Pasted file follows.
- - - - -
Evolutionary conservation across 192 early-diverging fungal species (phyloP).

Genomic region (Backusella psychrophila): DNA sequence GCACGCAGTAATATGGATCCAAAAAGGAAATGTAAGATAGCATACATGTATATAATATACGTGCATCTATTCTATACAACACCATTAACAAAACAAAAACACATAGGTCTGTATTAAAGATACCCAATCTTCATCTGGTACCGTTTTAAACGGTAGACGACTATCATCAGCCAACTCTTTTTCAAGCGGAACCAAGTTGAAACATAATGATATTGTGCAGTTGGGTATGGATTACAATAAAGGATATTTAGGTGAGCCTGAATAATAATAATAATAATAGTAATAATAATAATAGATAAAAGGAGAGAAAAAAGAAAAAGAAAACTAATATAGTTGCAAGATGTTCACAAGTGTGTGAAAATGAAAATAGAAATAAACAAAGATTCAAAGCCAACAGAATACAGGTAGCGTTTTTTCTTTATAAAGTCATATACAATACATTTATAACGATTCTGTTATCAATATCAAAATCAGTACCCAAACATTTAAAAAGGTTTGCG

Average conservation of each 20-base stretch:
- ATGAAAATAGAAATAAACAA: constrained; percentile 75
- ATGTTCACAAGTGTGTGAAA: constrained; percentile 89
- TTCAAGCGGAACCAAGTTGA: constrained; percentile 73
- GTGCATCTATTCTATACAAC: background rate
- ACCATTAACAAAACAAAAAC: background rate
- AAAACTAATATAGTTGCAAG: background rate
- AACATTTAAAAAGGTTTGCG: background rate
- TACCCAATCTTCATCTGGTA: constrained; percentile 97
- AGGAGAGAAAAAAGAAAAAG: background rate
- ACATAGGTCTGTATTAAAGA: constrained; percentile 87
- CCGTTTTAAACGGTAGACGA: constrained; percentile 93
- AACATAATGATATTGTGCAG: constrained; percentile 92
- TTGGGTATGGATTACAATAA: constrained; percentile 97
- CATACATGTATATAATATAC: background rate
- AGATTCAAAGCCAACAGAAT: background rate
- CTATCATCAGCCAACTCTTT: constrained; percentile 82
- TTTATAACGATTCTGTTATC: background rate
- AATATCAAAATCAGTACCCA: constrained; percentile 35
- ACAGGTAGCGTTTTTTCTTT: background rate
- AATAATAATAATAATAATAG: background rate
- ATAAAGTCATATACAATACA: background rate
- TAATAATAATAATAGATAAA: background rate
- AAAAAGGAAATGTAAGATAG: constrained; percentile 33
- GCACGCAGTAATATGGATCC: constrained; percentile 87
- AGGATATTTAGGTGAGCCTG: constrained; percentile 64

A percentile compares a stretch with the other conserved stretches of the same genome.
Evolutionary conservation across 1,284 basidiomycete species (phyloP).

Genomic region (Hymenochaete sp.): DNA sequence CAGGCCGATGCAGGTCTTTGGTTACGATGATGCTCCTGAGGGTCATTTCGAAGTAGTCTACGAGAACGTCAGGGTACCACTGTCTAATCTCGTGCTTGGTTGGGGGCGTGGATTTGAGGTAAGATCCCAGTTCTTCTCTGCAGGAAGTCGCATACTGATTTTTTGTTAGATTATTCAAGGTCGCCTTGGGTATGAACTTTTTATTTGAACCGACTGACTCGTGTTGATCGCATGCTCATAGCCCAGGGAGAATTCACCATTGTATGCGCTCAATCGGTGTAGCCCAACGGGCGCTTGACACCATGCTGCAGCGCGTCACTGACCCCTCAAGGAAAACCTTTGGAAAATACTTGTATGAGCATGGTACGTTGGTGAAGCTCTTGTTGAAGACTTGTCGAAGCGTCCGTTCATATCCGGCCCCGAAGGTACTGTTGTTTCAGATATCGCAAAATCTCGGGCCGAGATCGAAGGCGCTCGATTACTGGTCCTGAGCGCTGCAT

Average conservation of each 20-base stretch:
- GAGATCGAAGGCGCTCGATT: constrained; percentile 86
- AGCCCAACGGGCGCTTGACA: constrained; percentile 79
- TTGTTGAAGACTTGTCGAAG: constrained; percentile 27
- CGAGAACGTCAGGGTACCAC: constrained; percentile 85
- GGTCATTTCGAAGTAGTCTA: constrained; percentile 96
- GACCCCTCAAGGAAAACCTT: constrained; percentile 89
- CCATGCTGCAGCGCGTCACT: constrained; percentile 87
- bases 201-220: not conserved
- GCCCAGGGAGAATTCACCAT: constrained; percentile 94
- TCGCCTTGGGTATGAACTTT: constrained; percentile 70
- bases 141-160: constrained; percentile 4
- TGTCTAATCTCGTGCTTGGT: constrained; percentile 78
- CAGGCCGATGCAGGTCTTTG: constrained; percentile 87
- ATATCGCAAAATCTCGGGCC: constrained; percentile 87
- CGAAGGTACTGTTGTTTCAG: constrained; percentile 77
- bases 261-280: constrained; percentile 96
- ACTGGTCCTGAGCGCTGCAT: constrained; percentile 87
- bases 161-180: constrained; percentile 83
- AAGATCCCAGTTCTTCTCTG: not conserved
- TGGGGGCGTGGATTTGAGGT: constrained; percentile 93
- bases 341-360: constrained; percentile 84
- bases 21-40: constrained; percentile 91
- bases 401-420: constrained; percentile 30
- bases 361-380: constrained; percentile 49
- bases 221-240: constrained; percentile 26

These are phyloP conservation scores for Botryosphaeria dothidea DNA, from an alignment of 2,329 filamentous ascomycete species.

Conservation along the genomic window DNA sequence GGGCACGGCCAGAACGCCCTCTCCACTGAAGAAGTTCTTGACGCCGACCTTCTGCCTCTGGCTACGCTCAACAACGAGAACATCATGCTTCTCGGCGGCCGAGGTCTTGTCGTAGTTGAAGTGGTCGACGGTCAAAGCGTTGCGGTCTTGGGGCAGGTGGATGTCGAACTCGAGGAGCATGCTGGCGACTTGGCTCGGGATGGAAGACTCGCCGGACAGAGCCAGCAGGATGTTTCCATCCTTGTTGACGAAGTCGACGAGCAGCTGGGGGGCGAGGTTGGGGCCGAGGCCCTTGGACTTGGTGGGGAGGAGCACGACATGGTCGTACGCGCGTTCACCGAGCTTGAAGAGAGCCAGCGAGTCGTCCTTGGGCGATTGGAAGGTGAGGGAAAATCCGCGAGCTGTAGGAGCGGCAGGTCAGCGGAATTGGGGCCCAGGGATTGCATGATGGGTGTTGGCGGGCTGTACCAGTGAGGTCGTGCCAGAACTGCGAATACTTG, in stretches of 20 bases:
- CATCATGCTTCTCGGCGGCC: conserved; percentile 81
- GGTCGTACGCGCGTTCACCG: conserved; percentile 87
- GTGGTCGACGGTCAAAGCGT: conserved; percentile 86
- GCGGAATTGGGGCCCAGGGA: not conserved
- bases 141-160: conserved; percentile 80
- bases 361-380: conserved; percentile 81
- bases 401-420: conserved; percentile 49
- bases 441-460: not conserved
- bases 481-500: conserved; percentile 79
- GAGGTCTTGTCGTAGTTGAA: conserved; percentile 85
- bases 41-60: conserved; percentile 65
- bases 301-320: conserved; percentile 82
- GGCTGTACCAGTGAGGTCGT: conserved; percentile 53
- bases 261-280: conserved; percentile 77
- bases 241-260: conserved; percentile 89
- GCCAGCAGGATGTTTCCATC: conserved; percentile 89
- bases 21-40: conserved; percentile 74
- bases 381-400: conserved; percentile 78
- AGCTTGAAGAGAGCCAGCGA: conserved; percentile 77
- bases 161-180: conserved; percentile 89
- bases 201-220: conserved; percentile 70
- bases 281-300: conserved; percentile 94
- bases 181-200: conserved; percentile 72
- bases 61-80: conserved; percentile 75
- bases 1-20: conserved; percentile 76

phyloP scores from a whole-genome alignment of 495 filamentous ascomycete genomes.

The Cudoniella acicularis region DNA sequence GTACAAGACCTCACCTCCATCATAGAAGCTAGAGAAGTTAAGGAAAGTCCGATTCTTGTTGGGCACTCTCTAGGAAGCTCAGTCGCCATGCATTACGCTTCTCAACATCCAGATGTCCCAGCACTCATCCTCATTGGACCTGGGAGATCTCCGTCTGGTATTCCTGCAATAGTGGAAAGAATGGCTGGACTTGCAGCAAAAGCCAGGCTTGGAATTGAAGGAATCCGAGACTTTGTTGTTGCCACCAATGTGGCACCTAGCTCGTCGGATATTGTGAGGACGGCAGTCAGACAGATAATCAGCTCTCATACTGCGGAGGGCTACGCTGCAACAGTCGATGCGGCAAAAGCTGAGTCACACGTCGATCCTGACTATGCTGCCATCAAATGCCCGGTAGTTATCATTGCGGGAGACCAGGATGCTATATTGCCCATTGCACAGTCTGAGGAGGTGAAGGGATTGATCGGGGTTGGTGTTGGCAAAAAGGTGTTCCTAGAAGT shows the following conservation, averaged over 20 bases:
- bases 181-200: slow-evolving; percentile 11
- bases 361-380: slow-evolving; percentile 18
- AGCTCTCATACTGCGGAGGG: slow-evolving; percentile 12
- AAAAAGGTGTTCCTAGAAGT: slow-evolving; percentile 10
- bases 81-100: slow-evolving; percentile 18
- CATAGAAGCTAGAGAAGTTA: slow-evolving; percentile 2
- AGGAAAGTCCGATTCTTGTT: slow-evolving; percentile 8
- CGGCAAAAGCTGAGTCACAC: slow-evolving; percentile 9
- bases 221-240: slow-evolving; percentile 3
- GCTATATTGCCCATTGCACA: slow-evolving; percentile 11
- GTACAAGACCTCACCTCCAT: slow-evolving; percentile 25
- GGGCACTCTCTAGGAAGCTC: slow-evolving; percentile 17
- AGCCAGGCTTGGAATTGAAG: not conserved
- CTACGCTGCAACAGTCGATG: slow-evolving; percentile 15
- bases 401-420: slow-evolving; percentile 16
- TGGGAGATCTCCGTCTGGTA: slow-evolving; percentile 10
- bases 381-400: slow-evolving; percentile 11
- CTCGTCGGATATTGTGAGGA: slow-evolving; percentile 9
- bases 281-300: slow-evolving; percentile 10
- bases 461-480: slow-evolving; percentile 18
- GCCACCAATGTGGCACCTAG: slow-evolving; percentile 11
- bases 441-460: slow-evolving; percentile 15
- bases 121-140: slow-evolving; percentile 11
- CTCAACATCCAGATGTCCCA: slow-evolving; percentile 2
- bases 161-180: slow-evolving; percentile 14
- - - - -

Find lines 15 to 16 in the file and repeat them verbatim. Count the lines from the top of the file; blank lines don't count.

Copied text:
- AACATAATGATATTGTGCAG: constrained; percentile 92
- TTGGGTATGGATTACAATAA: constrained; percentile 97